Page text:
I know now that it was a “boy thing,” about privileging prowess at the edge of control and having the confidence to let things go all strange…
Dave Hickey, Air Guitar
Within my work, I am interested in painting’s potential as a radically contemporary narrative form. Utilizing brief texts which I write and images appropriated from popular and subcultural points of reference, the paintings draw from narrative theory, contemporary and postmodern fiction, semiotics, feminism, and film theory to explore the formation and shaping of working class masculine identity through mass culture. The work utilizes a wide range of painting languages and culturally derived visual vocabularies to address the issue of gender, and more broadly the expectations and assumptions that are implicit within a socially configured identity bound by class. The visual language of digital culture–derived from video games, early computer imaging, and .jpg glitches–is combined with traditional painting techniques and references to illustration, print media, and graphic design, to create an intertextual network that addresses the articulation of masculinity manifested in Generation X.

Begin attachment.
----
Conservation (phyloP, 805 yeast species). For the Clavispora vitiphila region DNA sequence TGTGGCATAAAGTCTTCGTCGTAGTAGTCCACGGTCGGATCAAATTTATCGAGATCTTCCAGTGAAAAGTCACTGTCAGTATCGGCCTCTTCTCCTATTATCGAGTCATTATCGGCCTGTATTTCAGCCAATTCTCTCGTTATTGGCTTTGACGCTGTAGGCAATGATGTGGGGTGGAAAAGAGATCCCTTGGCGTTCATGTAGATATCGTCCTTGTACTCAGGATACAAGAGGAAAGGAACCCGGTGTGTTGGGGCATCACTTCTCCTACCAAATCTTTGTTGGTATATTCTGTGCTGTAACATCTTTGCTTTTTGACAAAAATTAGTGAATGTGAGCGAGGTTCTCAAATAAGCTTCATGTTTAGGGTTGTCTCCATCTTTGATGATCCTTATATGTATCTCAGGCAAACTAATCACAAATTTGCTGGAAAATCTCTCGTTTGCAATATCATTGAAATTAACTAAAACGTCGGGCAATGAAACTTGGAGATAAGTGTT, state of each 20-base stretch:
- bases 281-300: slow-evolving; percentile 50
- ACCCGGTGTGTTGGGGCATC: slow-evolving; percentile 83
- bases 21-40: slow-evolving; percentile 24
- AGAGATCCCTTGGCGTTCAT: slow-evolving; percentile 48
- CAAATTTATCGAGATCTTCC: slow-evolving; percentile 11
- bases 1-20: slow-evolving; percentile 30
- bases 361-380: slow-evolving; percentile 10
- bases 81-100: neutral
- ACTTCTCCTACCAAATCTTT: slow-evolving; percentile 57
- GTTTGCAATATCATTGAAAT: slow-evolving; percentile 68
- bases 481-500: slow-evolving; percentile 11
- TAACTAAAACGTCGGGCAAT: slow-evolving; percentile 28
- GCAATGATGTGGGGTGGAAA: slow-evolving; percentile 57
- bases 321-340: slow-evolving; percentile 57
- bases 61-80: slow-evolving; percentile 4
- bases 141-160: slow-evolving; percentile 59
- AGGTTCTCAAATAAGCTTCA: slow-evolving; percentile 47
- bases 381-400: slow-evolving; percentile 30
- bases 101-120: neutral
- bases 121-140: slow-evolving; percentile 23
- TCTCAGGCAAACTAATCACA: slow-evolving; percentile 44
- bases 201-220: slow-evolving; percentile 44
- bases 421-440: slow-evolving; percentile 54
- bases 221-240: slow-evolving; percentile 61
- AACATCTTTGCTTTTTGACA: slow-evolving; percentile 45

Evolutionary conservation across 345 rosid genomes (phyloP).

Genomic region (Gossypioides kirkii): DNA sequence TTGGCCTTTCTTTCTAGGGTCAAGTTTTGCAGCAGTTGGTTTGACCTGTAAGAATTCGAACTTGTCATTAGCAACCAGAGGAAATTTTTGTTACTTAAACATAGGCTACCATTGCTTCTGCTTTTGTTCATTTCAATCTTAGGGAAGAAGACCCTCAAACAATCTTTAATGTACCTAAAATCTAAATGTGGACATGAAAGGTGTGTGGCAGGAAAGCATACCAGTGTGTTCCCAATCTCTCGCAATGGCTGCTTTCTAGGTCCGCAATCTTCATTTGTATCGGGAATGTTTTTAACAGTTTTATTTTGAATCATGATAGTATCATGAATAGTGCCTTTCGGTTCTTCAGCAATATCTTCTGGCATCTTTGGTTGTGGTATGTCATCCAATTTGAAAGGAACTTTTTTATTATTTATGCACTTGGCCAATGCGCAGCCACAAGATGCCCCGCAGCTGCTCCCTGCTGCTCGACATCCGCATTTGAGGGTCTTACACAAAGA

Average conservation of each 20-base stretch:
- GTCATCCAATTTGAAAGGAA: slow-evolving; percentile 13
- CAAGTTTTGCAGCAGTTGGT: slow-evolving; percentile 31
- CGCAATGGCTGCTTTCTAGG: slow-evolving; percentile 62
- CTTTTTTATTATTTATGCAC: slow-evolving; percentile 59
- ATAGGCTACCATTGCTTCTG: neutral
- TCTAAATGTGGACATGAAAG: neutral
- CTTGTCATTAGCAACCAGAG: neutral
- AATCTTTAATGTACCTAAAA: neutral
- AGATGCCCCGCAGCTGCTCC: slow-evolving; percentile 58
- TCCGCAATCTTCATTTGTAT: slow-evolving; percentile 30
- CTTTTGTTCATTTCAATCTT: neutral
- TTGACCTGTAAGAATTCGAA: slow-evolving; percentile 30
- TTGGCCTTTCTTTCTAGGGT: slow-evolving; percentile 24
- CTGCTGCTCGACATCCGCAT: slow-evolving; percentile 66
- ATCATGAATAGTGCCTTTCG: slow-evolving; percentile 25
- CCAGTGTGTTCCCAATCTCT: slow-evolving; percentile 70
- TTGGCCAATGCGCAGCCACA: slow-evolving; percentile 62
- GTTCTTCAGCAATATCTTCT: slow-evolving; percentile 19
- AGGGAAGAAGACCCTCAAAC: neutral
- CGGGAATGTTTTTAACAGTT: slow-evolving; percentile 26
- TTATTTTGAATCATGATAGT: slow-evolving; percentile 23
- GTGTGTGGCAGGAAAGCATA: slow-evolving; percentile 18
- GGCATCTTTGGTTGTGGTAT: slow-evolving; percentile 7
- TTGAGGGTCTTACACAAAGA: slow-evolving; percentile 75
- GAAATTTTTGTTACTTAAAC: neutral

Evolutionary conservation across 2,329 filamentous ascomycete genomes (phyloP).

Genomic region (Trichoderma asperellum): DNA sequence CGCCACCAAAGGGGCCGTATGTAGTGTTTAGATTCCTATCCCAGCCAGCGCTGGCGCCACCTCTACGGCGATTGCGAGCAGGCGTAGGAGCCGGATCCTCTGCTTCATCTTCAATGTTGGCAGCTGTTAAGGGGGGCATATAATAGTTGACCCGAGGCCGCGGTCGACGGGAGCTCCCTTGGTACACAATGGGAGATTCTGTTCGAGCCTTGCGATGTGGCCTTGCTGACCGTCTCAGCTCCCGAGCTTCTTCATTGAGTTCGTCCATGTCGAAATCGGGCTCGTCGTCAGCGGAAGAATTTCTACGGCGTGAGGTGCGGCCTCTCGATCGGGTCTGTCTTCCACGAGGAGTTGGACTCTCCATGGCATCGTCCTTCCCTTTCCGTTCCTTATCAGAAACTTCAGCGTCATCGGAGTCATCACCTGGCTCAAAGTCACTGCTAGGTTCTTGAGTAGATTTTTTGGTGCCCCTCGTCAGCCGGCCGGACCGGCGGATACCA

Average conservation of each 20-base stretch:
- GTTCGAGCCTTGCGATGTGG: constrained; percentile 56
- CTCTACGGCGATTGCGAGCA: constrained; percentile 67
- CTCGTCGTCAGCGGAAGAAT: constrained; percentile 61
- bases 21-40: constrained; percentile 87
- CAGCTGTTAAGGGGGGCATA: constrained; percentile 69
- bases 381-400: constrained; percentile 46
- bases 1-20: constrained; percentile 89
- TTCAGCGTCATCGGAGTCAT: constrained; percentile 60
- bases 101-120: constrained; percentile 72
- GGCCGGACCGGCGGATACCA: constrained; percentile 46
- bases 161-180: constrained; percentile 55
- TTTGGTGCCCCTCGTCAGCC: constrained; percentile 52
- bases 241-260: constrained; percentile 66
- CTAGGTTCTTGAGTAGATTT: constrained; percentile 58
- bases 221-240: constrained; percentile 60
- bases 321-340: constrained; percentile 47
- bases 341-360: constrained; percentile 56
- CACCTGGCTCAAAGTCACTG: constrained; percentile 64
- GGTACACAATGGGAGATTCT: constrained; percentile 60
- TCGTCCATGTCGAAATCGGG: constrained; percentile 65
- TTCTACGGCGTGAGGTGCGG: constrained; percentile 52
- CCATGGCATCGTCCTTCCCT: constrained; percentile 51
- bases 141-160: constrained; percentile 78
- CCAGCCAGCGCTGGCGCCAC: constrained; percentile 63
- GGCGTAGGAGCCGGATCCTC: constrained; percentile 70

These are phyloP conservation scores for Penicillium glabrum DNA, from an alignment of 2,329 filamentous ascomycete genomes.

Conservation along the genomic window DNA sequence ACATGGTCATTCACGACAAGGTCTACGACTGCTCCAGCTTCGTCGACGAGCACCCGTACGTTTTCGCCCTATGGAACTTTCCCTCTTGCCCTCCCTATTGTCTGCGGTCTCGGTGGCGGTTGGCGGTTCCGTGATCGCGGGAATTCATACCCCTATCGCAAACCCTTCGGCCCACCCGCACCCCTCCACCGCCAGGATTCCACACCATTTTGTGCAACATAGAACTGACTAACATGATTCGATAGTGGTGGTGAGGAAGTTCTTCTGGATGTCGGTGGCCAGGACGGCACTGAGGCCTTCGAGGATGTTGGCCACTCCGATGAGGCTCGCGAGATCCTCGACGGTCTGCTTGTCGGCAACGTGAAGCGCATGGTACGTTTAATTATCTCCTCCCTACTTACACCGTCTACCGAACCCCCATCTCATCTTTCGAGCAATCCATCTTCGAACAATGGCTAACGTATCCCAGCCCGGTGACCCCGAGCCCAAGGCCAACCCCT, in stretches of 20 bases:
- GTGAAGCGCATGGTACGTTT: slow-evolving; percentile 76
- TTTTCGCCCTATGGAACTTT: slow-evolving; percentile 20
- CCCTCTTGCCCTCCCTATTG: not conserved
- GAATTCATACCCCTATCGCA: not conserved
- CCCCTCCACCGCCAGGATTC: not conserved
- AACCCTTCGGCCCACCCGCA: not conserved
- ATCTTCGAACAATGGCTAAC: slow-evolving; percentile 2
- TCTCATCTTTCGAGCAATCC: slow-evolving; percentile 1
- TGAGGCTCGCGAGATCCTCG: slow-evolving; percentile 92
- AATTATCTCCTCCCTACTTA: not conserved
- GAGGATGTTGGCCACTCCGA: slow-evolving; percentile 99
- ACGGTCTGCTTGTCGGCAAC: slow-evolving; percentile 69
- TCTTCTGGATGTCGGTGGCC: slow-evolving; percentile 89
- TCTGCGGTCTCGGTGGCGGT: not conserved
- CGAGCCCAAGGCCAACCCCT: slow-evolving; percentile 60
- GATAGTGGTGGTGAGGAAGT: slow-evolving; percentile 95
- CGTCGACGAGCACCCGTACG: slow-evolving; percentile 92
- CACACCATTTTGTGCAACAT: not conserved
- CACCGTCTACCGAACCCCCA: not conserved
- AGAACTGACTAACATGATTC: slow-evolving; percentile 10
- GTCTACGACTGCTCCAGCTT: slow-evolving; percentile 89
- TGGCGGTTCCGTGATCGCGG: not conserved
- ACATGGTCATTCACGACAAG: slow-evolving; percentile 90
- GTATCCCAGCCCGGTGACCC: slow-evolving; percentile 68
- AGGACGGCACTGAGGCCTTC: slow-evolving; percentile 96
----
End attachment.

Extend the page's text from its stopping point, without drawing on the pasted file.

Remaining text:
I’ve become increasingly interested in the impact of technology on the discourse of painting. As a maker of images, I’m struck by the challenges and opportunities presented by our constant immersion in a wash of screen and monitor based images. Ultimately, I find myself pondering these questions: What should paintings look like at our present moment? Can paintings compete with the LCD screen? How can the visual language of digital culture be co-opted by the practice of painting? Over the past eight years, I’ve devised techniques that allow me to integrate this visual language into my work by the use of an airbrush and cut vinyl stencils to create 8-bit digital fields, painted areas that appear to be lo-resolution .jpgs, and computer derived typefaces. My use of these techniques has depended on the integration of technology as a method to produce the work using Adobe Illustrator, Photoshop, and sign cutting software. As a result, the inherent characteristics and possibilities of these programs have impacted my use of color, saturation, and design. The most recent paintings utilize complex polygonal panels that have been fabricated with the aid of a large format CNC router. The shapes of the panels are based on the polygons that make up video game image rendering and visual artifacts from low-resolution digital images. Both of these sources have appeared in my work as surface treatments, but they now also form the exterior edges of the painting substrate. In this way, my conceptual content is embedded in every level of the painting (images, surface, color, substrate.)